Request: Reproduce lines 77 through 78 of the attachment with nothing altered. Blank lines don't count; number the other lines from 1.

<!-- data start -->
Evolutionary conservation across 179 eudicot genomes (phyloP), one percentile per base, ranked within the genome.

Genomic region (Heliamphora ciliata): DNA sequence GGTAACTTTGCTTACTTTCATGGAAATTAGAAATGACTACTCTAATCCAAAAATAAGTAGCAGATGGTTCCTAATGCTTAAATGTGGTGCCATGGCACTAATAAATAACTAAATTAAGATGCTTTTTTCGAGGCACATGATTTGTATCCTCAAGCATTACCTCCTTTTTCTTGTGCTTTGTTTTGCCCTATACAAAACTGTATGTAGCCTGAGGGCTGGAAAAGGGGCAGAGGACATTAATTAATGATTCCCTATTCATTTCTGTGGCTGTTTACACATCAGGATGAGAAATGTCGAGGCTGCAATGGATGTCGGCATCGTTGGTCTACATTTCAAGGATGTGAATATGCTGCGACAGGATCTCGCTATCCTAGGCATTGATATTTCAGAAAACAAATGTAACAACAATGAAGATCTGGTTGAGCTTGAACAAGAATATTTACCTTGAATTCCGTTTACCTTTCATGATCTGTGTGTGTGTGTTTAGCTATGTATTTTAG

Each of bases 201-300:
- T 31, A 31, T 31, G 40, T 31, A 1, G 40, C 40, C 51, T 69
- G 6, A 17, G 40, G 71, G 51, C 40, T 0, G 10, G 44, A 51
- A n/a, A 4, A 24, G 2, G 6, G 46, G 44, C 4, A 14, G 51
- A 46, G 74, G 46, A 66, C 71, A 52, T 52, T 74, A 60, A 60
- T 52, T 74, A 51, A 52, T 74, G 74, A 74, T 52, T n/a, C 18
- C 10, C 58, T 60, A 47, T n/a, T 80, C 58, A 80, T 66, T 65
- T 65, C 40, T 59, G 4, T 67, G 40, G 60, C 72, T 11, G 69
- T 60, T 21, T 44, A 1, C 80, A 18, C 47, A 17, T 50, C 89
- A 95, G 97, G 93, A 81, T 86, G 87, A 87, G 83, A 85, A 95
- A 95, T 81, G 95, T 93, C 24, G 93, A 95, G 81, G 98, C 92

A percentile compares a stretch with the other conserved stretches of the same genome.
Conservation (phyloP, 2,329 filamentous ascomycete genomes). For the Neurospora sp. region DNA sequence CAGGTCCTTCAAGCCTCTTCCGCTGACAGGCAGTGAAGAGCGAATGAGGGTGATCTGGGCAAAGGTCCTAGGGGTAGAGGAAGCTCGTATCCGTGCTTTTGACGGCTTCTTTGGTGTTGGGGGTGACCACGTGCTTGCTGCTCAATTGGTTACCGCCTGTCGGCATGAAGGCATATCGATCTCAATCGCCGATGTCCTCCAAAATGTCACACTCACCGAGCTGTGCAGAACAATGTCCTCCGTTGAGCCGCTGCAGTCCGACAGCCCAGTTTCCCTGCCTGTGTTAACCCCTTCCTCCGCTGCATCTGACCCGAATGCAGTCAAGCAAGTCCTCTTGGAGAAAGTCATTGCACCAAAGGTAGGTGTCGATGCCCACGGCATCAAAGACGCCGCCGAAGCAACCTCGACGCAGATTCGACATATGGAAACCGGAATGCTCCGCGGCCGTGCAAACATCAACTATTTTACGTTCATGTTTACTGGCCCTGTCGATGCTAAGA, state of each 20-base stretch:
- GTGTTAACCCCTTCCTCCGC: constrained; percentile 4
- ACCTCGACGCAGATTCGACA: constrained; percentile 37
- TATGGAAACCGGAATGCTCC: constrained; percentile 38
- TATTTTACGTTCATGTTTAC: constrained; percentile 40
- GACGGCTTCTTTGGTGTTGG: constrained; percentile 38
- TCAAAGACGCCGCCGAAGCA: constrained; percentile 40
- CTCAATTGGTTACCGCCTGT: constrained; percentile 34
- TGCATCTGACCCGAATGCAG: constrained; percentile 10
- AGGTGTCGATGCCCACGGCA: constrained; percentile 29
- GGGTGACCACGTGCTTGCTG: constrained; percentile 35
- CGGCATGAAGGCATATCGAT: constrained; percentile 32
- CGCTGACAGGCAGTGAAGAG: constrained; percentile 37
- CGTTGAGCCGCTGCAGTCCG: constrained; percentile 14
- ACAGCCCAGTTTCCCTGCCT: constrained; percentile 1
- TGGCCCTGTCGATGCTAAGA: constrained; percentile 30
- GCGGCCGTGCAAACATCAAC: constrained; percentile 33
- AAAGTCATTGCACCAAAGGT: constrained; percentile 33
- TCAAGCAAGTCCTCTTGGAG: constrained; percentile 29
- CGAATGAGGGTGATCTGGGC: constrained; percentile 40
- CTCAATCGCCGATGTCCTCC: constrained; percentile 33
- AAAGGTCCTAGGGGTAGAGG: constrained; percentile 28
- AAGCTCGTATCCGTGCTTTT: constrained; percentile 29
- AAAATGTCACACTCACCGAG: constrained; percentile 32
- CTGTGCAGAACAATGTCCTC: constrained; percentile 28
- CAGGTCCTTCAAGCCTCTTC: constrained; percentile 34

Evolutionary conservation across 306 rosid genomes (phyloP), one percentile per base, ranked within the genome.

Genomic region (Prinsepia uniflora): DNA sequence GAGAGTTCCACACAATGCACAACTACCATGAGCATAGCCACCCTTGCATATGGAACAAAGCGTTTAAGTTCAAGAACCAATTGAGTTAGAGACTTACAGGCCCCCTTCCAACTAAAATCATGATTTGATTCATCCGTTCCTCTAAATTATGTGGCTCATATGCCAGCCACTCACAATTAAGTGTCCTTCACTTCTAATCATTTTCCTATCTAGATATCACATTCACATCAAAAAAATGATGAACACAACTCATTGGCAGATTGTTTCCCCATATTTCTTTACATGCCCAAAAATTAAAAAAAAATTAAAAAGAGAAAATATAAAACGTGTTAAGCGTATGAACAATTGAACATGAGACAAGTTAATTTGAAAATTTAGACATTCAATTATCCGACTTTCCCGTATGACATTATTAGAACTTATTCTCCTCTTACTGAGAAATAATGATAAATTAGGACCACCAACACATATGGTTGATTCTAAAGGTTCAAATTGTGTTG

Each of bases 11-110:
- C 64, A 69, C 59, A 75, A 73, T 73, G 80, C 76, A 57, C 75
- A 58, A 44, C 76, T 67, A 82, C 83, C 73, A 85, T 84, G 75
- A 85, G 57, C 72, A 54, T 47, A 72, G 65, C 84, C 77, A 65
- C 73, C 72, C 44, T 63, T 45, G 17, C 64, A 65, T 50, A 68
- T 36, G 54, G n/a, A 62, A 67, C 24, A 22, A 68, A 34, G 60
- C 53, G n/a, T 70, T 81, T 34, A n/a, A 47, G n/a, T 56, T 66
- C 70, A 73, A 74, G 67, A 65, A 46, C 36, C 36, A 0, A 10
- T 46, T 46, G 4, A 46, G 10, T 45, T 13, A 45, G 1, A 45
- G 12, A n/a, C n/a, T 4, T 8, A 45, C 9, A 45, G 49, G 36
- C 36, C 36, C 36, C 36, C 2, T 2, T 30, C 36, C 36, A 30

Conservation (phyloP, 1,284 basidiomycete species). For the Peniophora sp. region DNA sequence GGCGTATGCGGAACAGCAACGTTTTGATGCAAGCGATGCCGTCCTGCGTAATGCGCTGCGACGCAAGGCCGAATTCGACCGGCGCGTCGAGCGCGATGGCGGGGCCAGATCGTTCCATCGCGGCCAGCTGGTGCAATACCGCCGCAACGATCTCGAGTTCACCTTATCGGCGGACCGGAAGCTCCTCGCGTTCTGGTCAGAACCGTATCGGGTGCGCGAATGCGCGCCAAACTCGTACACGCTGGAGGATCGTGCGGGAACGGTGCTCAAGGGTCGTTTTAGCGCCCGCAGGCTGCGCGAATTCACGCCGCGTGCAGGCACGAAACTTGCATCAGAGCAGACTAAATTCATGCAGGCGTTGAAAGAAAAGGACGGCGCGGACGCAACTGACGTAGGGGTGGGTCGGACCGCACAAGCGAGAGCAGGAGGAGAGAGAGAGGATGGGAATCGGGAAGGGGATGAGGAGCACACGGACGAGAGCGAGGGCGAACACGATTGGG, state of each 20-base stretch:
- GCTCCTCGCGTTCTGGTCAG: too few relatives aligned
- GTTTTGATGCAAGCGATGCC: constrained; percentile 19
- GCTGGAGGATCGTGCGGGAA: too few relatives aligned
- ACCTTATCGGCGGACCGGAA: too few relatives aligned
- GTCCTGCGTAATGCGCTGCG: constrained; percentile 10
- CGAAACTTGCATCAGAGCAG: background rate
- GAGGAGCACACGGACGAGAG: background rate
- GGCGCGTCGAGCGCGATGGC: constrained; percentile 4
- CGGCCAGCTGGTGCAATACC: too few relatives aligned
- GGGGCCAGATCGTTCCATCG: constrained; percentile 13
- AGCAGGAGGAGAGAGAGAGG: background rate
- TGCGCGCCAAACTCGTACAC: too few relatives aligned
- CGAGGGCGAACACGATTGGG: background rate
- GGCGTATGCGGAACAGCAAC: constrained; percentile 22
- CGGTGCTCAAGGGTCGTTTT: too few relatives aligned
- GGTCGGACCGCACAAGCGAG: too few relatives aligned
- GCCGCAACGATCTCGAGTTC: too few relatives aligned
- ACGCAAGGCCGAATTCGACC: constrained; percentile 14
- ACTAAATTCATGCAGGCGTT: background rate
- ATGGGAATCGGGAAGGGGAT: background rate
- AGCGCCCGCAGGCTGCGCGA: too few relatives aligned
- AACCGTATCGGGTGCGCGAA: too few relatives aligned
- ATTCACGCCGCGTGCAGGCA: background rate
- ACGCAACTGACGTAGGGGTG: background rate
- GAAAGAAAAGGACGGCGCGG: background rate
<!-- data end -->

- ATTCACGCCGCGTGCAGGCA: background rate
- ACGCAACTGACGTAGGGGTG: background rate